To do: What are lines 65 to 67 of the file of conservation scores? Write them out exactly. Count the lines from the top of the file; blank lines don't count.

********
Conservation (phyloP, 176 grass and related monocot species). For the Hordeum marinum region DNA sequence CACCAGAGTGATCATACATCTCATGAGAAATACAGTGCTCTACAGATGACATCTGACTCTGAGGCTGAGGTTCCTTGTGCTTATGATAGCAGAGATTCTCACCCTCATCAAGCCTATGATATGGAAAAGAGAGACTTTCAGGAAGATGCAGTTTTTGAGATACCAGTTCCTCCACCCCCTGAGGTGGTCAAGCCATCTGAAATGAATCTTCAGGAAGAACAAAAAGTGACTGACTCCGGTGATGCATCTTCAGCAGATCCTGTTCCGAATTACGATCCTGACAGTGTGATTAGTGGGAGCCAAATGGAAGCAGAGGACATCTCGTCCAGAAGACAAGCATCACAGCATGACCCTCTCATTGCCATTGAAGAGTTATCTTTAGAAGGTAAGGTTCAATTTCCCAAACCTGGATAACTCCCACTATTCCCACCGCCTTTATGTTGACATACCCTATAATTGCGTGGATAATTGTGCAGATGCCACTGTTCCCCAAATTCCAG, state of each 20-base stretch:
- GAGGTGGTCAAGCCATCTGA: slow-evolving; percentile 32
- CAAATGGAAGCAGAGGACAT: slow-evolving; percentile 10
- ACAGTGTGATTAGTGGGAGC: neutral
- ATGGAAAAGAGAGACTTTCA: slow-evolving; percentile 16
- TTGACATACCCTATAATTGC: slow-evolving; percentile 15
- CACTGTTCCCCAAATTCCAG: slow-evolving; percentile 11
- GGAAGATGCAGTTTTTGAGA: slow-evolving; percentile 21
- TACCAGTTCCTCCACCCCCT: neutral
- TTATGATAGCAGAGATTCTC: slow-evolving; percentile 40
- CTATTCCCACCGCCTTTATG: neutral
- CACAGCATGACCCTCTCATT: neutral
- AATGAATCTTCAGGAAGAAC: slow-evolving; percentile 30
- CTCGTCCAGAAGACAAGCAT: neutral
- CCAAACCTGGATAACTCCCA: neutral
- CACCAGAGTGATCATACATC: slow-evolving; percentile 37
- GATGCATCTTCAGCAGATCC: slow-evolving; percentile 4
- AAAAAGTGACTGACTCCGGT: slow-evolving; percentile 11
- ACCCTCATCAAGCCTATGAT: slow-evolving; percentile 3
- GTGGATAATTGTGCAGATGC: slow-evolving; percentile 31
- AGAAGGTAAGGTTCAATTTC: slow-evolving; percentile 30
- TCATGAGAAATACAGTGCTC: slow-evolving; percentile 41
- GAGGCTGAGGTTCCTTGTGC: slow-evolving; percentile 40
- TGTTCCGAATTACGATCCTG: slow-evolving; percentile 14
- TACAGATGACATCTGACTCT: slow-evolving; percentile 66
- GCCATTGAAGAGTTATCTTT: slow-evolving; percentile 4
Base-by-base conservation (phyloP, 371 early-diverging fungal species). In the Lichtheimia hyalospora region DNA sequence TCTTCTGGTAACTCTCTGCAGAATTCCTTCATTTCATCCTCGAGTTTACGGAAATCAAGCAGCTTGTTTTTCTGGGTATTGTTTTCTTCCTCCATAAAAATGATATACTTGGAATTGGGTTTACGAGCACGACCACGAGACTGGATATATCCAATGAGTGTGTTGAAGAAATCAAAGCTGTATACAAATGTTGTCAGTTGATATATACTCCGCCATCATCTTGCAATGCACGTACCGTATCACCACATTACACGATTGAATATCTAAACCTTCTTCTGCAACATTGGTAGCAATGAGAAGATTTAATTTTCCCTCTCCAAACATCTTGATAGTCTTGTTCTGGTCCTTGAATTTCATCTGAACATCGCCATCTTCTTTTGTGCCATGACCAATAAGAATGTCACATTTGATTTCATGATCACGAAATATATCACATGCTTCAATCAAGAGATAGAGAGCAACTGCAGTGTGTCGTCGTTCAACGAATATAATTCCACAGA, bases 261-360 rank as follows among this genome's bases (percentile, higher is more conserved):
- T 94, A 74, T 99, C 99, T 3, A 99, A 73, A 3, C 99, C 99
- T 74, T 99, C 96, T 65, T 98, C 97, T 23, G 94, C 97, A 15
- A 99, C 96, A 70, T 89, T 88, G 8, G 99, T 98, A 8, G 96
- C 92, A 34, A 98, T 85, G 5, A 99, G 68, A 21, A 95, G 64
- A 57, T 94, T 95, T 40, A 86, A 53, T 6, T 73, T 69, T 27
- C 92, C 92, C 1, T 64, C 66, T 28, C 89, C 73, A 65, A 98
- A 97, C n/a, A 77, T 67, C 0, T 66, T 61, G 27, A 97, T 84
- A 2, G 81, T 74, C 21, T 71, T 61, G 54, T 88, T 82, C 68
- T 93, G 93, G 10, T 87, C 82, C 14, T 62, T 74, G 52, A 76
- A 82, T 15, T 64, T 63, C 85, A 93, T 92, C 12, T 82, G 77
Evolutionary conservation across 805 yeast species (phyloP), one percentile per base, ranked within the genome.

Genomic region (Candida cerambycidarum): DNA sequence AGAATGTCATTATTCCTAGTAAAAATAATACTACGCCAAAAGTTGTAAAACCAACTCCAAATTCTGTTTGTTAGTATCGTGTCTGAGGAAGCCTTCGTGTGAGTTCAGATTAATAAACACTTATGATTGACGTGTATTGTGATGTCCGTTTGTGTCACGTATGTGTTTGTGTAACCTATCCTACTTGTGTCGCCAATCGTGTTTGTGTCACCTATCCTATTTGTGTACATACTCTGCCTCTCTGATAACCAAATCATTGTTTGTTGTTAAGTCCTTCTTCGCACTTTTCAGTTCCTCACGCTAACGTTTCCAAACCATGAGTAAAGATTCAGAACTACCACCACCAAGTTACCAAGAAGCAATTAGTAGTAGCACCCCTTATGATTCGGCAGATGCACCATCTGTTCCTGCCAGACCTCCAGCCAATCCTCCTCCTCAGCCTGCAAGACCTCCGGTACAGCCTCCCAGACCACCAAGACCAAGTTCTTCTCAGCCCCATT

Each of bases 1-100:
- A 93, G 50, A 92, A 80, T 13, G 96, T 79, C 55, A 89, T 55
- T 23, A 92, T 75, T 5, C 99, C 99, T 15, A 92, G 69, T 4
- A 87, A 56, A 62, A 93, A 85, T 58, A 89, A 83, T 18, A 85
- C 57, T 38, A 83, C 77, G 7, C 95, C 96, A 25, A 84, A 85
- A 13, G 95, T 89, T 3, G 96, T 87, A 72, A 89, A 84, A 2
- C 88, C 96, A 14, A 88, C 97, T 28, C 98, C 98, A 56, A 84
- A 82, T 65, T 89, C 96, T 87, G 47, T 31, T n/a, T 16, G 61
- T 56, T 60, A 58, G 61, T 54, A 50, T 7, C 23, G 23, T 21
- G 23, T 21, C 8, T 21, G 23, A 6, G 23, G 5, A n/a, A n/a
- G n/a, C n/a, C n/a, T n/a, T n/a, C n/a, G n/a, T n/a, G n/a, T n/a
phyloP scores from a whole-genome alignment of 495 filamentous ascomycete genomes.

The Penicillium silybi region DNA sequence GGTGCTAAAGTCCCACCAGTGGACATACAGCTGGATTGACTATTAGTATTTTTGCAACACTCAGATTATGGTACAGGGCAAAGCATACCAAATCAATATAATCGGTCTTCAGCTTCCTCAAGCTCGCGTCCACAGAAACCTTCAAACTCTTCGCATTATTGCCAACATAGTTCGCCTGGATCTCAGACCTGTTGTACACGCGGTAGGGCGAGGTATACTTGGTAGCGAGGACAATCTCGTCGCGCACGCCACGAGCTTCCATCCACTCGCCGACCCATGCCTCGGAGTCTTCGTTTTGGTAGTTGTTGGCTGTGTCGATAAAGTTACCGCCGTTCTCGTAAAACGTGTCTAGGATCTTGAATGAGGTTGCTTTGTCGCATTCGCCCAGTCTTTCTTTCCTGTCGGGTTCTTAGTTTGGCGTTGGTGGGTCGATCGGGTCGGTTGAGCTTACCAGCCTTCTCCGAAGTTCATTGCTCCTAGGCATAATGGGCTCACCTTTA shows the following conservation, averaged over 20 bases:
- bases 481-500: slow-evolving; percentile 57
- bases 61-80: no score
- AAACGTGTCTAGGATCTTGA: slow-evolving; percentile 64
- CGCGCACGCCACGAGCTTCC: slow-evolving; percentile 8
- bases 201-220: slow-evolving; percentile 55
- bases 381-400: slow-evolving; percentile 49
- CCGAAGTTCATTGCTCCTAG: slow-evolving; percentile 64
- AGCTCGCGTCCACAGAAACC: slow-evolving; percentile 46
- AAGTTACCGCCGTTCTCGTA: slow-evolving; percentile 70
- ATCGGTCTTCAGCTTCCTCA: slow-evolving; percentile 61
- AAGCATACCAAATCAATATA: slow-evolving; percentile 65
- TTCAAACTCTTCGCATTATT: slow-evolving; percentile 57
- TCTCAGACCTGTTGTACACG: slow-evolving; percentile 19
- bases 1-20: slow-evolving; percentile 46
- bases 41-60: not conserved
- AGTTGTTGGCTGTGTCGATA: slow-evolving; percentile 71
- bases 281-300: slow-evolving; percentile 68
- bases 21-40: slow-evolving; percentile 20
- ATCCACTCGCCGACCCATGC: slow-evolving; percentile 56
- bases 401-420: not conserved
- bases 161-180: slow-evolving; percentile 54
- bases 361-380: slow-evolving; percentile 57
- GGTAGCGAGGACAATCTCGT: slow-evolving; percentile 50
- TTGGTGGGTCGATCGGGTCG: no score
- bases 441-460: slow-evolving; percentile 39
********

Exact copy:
- TCTCAGACCTGTTGTACACG: slow-evolving; percentile 19
- bases 1-20: slow-evolving; percentile 46
- bases 41-60: not conserved